Recently, Olsen started up a new course at Signum University (where he is both the founder and president) called “Explore the Lord of the Rings on Location.” This free, public course meets every week for a lecture through a chapter in Tolkien’s famous trilogy, followed by a “field trip” in Lord of the Rings Online to locations mentioned. It’s been a highly publicized event so far, with Standing Stone even creating a special lecture hall in Bree for the series. Interested parties can attend in person in the game, watch via Twitch, or catch up with afterward on the series’ YouTube channel.
We caught up with Dr. Olsen to talk about the making of the course, the history behind his university, and his interaction with the long-running MMORPG.
Massively OP: Can you introduce yourself? I’m a little confused about your (former?) position at Washington College and the difference between the Mythgard Institute and Signum University.
Dr. Corey Olsen: Happy to explain all that. I was a tenured English professor at Washington College in Maryland. That’s where I first started up the new school. I resigned my position at [Washington College] in 2013 in order to pursue Signum full-time.
Signum and Mythgard are a little more complicated! I started in 2011 — I offered the first class in Fall of that year. Back then, when I was first beginning, I was seeing this as a slightly more casual project; it was a kind of off-shoot of my Tolkien Professor podcast. That was the Mythgard Institute, and that was how I launched. Very quickly, however, it became clear that this program was a bigger deal than even I had initially foreseen. The classes went really well, and I became convicted that this was something I really should be developing into a serious program. I incorporated Signum University, which was essentially a legal rebranding of Mythgard.
Today, the Mythgard Institute still exists, mostly because it had quickly become a popular brand among Tolkien fans especially. Signum University is the formal institution, the big umbrella. The Mythgard Institute is the center for our public education programming in fantasy and science fiction, operating under that umbrella.
Our Master’s degree program (that is, the degree people can get from us) is a Signum program. But programs like the Mythgard Academy or my new Exploring the Lord of the Rings course (both non-credit open programs) are run under the Mythgard label. It’s all the same people behind the scenes, though!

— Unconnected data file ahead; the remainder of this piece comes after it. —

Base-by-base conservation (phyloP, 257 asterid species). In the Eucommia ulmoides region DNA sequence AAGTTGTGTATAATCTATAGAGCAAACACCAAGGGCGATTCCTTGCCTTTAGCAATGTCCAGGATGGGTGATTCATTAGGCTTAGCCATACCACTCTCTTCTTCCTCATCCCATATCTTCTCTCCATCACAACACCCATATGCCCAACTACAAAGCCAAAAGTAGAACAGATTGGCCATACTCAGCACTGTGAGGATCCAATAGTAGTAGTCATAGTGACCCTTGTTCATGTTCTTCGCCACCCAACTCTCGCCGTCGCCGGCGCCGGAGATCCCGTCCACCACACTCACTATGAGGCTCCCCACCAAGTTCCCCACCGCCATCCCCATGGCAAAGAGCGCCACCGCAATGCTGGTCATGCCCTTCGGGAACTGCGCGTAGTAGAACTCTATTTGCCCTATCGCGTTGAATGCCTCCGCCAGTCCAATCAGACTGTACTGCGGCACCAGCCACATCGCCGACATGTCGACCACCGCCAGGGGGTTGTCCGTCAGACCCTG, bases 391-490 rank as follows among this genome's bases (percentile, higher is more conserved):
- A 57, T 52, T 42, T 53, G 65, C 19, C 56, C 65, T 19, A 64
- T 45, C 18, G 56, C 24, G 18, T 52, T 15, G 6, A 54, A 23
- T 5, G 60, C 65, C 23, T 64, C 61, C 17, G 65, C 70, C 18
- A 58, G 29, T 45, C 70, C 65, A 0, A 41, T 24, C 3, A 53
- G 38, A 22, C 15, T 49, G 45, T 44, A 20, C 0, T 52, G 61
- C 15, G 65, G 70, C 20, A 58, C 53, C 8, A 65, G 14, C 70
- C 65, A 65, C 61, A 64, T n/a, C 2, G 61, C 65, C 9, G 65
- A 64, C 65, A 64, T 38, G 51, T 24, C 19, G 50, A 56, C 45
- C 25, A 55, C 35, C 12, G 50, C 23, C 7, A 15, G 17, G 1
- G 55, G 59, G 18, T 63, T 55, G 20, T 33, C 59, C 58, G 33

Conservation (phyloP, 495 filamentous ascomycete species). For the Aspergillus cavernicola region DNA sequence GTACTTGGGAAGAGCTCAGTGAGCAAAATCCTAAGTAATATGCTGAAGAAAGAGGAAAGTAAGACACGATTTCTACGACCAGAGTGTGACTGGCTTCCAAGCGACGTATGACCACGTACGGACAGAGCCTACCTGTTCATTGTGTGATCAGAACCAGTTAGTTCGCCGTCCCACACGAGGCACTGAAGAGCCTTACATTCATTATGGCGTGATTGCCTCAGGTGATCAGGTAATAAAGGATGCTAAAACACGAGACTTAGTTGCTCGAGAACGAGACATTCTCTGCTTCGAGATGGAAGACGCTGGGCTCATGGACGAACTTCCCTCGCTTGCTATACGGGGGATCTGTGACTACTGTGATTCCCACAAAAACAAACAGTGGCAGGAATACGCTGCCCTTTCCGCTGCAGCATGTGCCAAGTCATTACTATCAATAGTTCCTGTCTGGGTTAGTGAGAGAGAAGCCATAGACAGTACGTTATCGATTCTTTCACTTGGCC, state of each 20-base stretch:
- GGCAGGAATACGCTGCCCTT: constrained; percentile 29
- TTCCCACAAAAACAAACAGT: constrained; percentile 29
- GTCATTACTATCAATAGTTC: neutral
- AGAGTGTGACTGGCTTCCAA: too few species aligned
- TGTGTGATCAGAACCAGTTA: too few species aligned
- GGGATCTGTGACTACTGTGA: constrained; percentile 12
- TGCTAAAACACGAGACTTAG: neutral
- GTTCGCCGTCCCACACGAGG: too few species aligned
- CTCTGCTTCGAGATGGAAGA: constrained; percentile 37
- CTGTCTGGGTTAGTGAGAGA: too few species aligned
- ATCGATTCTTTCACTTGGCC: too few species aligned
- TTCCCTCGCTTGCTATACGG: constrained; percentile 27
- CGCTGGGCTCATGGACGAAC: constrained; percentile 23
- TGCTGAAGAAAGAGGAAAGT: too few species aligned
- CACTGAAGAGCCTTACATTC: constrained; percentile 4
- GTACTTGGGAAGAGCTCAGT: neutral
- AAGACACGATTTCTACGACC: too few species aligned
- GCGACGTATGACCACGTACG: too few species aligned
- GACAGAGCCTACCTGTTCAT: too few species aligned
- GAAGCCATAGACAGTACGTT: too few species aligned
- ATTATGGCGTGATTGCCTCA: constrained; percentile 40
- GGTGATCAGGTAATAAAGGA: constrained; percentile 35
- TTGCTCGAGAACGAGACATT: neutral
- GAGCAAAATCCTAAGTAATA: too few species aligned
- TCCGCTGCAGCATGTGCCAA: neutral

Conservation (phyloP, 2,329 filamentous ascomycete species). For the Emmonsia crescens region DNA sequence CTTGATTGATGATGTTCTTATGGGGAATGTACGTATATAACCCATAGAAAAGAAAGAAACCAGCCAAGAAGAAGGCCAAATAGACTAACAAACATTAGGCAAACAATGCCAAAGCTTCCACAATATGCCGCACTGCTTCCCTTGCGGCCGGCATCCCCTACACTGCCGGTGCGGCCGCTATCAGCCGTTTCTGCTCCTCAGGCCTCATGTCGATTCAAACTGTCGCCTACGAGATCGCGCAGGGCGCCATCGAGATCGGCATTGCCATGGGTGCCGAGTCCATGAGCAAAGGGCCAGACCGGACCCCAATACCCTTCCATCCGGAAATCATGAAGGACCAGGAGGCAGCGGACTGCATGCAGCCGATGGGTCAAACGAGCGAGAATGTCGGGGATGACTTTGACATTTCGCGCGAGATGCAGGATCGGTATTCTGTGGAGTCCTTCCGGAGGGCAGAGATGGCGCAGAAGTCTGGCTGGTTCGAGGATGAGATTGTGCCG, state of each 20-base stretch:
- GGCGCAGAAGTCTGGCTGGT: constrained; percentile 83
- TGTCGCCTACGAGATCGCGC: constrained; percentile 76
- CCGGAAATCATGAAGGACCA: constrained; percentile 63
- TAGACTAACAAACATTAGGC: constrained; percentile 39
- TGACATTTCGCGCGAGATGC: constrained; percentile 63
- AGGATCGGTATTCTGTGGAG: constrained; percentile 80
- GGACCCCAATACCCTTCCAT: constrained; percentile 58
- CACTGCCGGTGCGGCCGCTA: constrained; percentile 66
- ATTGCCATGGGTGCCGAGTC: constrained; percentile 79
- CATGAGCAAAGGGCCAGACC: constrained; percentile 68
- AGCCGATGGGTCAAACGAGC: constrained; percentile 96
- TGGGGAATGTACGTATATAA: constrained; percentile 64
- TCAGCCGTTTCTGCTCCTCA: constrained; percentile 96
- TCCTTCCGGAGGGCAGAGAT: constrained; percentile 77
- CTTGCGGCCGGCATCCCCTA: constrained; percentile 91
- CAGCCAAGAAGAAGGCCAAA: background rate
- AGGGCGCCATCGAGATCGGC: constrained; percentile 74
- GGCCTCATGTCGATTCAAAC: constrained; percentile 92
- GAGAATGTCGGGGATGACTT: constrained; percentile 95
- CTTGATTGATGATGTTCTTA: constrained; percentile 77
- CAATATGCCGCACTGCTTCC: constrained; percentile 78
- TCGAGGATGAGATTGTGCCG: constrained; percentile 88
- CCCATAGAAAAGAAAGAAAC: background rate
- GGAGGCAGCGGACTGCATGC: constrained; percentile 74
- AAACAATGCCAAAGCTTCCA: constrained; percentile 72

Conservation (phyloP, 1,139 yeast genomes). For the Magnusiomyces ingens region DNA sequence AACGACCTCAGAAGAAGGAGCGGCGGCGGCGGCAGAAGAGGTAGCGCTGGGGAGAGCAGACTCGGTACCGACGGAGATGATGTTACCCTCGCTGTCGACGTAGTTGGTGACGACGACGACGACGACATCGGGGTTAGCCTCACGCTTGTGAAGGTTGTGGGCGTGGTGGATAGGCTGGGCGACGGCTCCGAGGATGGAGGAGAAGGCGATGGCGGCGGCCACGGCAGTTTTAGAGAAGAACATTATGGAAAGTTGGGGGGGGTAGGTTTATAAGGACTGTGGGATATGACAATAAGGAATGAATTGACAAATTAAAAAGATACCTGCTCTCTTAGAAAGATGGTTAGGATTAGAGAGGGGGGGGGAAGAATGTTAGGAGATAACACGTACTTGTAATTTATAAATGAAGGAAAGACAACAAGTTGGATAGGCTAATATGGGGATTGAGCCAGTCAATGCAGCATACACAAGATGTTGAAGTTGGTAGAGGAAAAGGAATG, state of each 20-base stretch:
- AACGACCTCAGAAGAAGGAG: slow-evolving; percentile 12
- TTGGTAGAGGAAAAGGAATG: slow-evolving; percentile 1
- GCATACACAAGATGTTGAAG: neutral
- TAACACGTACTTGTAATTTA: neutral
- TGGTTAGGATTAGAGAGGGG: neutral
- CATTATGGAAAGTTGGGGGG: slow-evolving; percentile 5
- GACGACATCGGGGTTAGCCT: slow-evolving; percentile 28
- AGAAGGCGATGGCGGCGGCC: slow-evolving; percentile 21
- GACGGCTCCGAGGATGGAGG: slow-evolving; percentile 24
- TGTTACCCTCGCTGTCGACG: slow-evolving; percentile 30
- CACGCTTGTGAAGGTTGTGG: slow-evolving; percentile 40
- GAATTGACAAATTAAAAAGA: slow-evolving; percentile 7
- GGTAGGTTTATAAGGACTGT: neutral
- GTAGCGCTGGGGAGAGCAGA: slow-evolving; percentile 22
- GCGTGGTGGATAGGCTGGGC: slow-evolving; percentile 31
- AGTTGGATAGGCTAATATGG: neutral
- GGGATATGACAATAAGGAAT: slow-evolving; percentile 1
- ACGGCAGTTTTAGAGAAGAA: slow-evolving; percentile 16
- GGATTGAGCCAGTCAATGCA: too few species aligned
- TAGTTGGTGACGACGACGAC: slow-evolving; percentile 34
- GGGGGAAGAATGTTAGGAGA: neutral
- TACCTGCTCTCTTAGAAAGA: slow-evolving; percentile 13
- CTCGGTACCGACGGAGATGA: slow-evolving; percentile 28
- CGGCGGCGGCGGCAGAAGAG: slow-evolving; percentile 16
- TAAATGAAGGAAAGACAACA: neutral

That makes sense now; thank you for clarifying. How did all of the pieces come together to create this specific course?
Well, there were sort of two threads to that. One was simply my desire to teach my way patiently through the LOTR. I haven’t taught the LOTR in like three years, and I missed it! In addition, it’s now been a while since I published my book, Exploring JRR Tolkien’s The Hobbit (2012). Ever since then, people have been asking if I was going to do a similar book on the LOTR. There are several reasons why that hasn’t come together yet, but it is something I’ve been thinking about. And, for me, the first step is to work my way through the book very thoroughly, with students. So that’s another reason I wanted to do it.
The other thread is the LOTRO thread. I started playing LOTRO two years ago, after I heard one of the devs (Chris Pierson) speak at a conference. It was only then that I saw what a fascinating adaptation of Tolkien’s work the game world really is. At that point, getting into the game became an obvious scholarly and pedagogical necessity.
I remember you saying on a podcast a while back that you were resisting playing the game due to a fear of it being too large of a time commitment, but people kept urging you.
Exactly, yes. The turning point was my realization that it could be something I could incorporate into my teaching and scholarship, instead of just having it be a distraction from it. And that has been awesome, really.
In the last two years, we’ve done a bunch of things in LOTRO. We (the Mythgard/Signum folks) have started a kinship and done a bunch of exploring and discussing the world. I began streaming on LOTROstream and then on our own channel a little over a year ago.